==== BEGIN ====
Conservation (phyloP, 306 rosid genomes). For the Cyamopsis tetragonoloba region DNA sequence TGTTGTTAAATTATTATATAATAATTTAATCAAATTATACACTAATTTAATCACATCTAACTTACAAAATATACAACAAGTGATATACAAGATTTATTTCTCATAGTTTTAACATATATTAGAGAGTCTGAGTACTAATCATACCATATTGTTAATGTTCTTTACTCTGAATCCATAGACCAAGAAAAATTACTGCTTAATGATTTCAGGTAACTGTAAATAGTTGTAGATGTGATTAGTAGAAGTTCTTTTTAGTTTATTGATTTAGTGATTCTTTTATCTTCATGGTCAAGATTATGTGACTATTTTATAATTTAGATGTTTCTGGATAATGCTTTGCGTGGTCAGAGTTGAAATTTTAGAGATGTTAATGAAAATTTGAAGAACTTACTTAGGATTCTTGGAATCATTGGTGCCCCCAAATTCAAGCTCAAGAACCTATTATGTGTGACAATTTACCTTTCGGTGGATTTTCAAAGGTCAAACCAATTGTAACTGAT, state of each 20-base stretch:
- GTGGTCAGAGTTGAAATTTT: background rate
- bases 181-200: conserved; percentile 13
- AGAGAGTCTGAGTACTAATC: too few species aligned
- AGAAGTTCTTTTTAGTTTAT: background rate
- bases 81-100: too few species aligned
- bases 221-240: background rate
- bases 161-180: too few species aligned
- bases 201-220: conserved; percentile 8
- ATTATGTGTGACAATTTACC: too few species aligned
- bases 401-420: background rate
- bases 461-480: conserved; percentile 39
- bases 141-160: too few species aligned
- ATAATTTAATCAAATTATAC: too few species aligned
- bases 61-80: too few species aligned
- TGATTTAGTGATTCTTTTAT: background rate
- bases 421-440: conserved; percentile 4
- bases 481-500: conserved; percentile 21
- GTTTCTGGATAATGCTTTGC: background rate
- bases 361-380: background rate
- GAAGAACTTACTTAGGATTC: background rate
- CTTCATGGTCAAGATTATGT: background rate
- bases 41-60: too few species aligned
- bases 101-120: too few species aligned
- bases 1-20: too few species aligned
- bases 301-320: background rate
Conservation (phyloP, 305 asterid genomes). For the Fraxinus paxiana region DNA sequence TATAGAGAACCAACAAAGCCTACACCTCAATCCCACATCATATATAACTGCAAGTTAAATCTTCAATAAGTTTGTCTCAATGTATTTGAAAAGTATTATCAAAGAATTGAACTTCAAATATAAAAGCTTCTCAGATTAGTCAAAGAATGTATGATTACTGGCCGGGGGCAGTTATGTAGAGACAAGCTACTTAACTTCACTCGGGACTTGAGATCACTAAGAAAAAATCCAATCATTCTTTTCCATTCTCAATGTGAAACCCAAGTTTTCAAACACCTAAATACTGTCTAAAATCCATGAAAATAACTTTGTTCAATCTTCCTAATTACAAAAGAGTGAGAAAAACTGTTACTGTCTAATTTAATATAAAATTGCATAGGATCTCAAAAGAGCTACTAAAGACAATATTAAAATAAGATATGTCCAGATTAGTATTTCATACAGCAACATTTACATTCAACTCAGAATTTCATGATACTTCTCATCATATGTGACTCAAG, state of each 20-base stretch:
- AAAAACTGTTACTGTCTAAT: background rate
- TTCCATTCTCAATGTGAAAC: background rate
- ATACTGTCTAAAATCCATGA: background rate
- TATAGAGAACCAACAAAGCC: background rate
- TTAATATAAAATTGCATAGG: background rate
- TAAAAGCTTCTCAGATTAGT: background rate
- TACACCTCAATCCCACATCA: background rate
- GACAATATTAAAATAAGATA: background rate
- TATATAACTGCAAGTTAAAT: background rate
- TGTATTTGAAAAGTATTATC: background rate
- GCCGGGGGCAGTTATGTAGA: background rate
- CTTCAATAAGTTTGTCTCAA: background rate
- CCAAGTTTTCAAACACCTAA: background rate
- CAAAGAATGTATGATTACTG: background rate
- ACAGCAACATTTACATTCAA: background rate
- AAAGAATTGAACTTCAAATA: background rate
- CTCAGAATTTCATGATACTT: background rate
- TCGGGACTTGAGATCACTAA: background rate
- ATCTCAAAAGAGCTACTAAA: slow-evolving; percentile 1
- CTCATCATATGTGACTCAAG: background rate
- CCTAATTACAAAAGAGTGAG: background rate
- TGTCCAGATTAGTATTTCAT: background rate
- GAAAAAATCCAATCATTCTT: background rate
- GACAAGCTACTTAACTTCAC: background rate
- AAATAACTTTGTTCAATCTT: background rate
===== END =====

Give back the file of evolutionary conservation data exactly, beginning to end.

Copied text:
Conservation (phyloP, 306 rosid genomes). For the Cyamopsis tetragonoloba region DNA sequence TGTTGTTAAATTATTATATAATAATTTAATCAAATTATACACTAATTTAATCACATCTAACTTACAAAATATACAACAAGTGATATACAAGATTTATTTCTCATAGTTTTAACATATATTAGAGAGTCTGAGTACTAATCATACCATATTGTTAATGTTCTTTACTCTGAATCCATAGACCAAGAAAAATTACTGCTTAATGATTTCAGGTAACTGTAAATAGTTGTAGATGTGATTAGTAGAAGTTCTTTTTAGTTTATTGATTTAGTGATTCTTTTATCTTCATGGTCAAGATTATGTGACTATTTTATAATTTAGATGTTTCTGGATAATGCTTTGCGTGGTCAGAGTTGAAATTTTAGAGATGTTAATGAAAATTTGAAGAACTTACTTAGGATTCTTGGAATCATTGGTGCCCCCAAATTCAAGCTCAAGAACCTATTATGTGTGACAATTTACCTTTCGGTGGATTTTCAAAGGTCAAACCAATTGTAACTGAT, state of each 20-base stretch:
- GTGGTCAGAGTTGAAATTTT: background rate
- bases 181-200: conserved; percentile 13
- AGAGAGTCTGAGTACTAATC: too few species aligned
- AGAAGTTCTTTTTAGTTTAT: background rate
- bases 81-100: too few species aligned
- bases 221-240: background rate
- bases 161-180: too few species aligned
- bases 201-220: conserved; percentile 8
- ATTATGTGTGACAATTTACC: too few species aligned
- bases 401-420: background rate
- bases 461-480: conserved; percentile 39
- bases 141-160: too few species aligned
- ATAATTTAATCAAATTATAC: too few species aligned
- bases 61-80: too few species aligned
- TGATTTAGTGATTCTTTTAT: background rate
- bases 421-440: conserved; percentile 4
- bases 481-500: conserved; percentile 21
- GTTTCTGGATAATGCTTTGC: background rate
- bases 361-380: background rate
- GAAGAACTTACTTAGGATTC: background rate
- CTTCATGGTCAAGATTATGT: background rate
- bases 41-60: too few species aligned
- bases 101-120: too few species aligned
- bases 1-20: too few species aligned
- bases 301-320: background rate
Conservation (phyloP, 305 asterid genomes). For the Fraxinus paxiana region DNA sequence TATAGAGAACCAACAAAGCCTACACCTCAATCCCACATCATATATAACTGCAAGTTAAATCTTCAATAAGTTTGTCTCAATGTATTTGAAAAGTATTATCAAAGAATTGAACTTCAAATATAAAAGCTTCTCAGATTAGTCAAAGAATGTATGATTACTGGCCGGGGGCAGTTATGTAGAGACAAGCTACTTAACTTCACTCGGGACTTGAGATCACTAAGAAAAAATCCAATCATTCTTTTCCATTCTCAATGTGAAACCCAAGTTTTCAAACACCTAAATACTGTCTAAAATCCATGAAAATAACTTTGTTCAATCTTCCTAATTACAAAAGAGTGAGAAAAACTGTTACTGTCTAATTTAATATAAAATTGCATAGGATCTCAAAAGAGCTACTAAAGACAATATTAAAATAAGATATGTCCAGATTAGTATTTCATACAGCAACATTTACATTCAACTCAGAATTTCATGATACTTCTCATCATATGTGACTCAAG, state of each 20-base stretch:
- AAAAACTGTTACTGTCTAAT: background rate
- TTCCATTCTCAATGTGAAAC: background rate
- ATACTGTCTAAAATCCATGA: background rate
- TATAGAGAACCAACAAAGCC: background rate
- TTAATATAAAATTGCATAGG: background rate
- TAAAAGCTTCTCAGATTAGT: background rate
- TACACCTCAATCCCACATCA: background rate
- GACAATATTAAAATAAGATA: background rate
- TATATAACTGCAAGTTAAAT: background rate
- TGTATTTGAAAAGTATTATC: background rate
- GCCGGGGGCAGTTATGTAGA: background rate
- CTTCAATAAGTTTGTCTCAA: background rate
- CCAAGTTTTCAAACACCTAA: background rate
- CAAAGAATGTATGATTACTG: background rate
- ACAGCAACATTTACATTCAA: background rate
- AAAGAATTGAACTTCAAATA: background rate
- CTCAGAATTTCATGATACTT: background rate
- TCGGGACTTGAGATCACTAA: background rate
- ATCTCAAAAGAGCTACTAAA: slow-evolving; percentile 1
- CTCATCATATGTGACTCAAG: background rate
- CCTAATTACAAAAGAGTGAG: background rate
- TGTCCAGATTAGTATTTCAT: background rate
- GAAAAAATCCAATCATTCTT: background rate
- GACAAGCTACTTAACTTCAC: background rate
- AAATAACTTTGTTCAATCTT: background rate